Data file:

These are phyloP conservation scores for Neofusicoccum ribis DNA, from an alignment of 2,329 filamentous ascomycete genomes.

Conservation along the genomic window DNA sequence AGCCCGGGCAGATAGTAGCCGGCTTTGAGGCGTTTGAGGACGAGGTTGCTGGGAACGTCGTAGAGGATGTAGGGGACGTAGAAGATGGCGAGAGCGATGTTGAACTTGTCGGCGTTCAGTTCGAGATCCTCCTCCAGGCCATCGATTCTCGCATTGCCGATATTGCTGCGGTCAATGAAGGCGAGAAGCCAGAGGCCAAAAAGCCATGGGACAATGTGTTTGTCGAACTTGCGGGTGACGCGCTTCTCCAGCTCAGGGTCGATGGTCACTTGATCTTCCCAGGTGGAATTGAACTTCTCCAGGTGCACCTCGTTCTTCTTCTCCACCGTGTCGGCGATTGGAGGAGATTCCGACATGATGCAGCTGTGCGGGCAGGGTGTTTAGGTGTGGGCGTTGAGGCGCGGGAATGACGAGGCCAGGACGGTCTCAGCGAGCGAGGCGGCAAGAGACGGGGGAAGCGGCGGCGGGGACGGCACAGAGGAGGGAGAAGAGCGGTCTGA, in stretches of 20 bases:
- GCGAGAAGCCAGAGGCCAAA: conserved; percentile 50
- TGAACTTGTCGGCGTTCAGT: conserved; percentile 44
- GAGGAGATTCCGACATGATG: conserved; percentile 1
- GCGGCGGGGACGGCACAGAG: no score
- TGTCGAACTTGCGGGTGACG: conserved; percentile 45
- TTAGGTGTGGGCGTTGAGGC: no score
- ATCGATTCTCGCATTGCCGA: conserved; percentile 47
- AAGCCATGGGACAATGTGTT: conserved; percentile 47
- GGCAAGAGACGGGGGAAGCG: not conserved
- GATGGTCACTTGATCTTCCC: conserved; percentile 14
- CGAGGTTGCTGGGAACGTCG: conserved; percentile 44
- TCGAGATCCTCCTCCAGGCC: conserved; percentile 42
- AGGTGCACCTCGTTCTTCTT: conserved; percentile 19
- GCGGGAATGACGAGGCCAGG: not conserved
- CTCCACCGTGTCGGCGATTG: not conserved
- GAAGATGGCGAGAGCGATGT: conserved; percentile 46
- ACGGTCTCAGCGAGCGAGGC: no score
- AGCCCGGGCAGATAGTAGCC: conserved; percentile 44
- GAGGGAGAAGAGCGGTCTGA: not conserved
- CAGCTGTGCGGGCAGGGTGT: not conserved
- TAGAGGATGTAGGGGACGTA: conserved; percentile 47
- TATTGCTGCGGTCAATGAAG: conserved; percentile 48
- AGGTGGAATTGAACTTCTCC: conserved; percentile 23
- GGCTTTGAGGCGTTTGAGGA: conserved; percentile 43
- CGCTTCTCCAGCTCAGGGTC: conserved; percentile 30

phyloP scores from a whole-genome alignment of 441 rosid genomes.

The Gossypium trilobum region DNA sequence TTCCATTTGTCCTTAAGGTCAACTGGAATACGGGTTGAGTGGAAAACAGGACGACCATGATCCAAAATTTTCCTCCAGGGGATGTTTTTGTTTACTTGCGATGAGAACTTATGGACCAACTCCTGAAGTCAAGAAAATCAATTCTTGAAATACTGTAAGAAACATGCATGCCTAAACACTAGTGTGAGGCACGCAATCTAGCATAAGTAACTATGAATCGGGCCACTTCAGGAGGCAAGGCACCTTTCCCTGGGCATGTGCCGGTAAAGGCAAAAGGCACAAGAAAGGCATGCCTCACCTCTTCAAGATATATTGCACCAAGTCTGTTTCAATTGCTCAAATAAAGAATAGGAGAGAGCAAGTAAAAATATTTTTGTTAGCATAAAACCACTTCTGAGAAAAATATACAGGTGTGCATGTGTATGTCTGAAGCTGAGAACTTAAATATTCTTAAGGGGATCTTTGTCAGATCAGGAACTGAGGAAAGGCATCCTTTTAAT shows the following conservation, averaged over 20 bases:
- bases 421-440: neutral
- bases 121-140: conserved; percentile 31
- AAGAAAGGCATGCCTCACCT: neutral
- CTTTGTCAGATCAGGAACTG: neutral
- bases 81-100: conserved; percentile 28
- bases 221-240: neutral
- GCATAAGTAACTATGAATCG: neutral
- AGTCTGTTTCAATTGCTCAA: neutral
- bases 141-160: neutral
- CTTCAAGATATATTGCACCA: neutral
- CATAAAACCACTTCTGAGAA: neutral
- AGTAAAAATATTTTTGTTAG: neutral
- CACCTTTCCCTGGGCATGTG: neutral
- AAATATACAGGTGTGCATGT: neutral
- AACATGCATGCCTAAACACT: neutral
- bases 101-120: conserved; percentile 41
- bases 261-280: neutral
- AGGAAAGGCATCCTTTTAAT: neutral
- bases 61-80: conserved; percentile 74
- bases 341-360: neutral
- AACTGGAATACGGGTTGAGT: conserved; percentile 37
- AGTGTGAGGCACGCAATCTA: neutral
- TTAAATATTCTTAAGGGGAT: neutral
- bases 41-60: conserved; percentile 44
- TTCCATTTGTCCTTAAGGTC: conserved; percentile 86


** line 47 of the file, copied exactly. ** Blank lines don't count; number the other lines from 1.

- AGGAAAGGCATCCTTTTAAT: neutral